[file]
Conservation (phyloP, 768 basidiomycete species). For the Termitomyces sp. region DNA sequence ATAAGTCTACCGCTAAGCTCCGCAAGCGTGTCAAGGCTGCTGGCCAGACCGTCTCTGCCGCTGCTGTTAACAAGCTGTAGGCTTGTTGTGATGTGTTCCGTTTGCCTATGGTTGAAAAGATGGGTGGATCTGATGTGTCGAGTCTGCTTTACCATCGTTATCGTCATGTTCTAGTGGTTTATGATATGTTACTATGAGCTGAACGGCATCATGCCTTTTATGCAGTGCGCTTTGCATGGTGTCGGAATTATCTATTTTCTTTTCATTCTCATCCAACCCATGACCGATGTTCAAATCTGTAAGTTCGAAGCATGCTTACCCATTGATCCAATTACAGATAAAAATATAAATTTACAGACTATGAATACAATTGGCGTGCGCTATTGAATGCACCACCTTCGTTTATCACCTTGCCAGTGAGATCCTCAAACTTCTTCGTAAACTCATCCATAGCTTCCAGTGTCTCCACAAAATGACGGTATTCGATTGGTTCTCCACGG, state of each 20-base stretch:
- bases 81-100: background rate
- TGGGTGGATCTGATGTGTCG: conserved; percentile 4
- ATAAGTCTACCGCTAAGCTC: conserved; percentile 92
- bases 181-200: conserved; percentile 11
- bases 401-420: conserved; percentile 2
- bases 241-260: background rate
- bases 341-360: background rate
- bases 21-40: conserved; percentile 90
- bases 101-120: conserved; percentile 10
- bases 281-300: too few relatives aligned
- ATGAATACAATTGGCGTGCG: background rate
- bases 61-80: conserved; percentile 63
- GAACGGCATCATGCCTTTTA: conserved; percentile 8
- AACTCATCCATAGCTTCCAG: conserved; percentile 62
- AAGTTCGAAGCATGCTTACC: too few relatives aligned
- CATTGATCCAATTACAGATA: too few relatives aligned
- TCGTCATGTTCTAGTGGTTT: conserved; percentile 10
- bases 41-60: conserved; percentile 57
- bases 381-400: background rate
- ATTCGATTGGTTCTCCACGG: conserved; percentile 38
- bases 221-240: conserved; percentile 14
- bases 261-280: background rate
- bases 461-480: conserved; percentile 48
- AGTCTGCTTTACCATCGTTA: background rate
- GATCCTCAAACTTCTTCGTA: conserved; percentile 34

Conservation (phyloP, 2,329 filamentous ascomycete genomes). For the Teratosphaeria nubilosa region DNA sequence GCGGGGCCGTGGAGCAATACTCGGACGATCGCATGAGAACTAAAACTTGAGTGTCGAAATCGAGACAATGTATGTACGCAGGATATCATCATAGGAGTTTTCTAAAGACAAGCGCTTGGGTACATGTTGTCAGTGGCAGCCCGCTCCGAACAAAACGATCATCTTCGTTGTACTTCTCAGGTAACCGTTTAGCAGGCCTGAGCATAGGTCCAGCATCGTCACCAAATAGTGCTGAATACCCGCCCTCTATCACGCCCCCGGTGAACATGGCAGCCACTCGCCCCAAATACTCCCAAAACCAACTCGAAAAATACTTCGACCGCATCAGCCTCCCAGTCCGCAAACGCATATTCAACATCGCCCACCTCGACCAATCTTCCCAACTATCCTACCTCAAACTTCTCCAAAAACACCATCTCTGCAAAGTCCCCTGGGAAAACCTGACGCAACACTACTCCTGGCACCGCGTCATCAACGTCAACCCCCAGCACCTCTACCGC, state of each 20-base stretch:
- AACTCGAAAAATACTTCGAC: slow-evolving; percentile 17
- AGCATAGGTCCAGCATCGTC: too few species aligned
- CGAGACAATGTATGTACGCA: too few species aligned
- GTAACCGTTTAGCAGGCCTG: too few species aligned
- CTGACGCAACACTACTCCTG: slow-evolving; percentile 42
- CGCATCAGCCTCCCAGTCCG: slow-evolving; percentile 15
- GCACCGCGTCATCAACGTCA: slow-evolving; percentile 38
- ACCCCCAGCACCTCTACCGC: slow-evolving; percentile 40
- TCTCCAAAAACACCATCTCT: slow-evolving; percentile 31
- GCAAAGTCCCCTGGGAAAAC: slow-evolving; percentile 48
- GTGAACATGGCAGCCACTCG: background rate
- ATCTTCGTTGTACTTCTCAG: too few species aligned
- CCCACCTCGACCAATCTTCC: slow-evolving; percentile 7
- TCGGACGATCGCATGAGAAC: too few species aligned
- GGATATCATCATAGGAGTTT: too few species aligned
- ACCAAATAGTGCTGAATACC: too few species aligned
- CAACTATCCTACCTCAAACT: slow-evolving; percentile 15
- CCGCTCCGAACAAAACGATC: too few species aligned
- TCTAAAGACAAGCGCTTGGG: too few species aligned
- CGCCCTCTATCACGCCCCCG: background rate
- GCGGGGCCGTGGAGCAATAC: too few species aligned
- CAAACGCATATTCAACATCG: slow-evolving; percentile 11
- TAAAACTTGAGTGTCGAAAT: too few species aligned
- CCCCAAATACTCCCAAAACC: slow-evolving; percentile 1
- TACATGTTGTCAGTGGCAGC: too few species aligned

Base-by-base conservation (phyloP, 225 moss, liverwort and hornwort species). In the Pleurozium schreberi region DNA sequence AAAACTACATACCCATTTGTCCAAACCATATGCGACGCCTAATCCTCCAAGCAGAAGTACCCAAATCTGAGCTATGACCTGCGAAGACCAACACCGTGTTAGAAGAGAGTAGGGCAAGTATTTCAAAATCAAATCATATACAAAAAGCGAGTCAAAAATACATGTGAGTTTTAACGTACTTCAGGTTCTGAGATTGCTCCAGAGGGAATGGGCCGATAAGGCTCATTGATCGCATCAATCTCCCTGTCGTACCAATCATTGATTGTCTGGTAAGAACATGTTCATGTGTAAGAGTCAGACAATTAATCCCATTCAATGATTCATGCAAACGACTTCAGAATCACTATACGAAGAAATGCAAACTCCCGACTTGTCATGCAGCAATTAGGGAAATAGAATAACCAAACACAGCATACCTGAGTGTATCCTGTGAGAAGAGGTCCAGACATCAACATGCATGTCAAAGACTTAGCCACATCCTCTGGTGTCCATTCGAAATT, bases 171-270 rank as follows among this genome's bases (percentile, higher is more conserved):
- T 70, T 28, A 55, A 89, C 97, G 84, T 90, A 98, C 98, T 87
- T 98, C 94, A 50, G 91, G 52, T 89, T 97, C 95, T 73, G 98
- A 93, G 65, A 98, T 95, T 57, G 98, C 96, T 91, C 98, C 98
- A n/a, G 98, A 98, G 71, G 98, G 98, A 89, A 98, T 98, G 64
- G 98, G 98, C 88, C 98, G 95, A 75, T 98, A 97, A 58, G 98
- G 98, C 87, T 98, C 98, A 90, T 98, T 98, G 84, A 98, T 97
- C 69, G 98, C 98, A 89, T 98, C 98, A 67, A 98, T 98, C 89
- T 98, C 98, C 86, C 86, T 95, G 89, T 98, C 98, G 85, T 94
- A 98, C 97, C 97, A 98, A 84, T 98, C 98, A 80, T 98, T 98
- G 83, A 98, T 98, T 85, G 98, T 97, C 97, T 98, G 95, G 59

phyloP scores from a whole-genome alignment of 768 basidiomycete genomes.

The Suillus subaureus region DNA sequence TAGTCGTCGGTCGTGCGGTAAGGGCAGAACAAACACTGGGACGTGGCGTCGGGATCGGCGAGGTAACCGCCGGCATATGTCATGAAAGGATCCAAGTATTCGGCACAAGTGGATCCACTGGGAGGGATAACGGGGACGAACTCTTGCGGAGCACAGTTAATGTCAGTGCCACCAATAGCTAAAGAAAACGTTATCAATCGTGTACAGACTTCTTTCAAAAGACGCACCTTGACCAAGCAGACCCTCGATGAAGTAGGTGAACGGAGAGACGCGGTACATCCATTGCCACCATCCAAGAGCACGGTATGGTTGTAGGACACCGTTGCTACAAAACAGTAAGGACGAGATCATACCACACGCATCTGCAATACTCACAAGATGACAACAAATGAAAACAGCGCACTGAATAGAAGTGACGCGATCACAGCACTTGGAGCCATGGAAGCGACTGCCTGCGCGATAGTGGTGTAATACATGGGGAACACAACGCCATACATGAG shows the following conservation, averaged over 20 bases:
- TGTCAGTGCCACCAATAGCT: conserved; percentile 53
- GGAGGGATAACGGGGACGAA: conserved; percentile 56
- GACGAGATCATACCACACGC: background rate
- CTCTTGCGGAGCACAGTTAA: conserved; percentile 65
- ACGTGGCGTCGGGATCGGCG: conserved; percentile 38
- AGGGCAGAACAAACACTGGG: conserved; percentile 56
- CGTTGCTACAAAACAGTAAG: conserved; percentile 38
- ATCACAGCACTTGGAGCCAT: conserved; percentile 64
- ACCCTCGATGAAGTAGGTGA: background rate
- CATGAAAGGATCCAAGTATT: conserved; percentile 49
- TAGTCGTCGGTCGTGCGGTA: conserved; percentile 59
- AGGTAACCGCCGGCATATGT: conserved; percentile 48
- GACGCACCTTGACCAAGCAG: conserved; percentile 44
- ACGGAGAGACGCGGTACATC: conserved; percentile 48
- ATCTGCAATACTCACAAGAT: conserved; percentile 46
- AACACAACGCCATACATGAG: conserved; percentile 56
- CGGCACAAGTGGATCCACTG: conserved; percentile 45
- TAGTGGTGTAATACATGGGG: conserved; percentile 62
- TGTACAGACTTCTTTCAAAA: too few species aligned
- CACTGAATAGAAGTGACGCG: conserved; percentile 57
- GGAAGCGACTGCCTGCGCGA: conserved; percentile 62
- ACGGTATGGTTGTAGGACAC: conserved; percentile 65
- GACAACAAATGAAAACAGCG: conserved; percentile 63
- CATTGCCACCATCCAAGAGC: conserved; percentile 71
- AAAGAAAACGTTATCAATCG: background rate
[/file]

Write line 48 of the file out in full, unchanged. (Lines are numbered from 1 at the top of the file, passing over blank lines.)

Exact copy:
- GCGGGGCCGTGGAGCAATAC: too few species aligned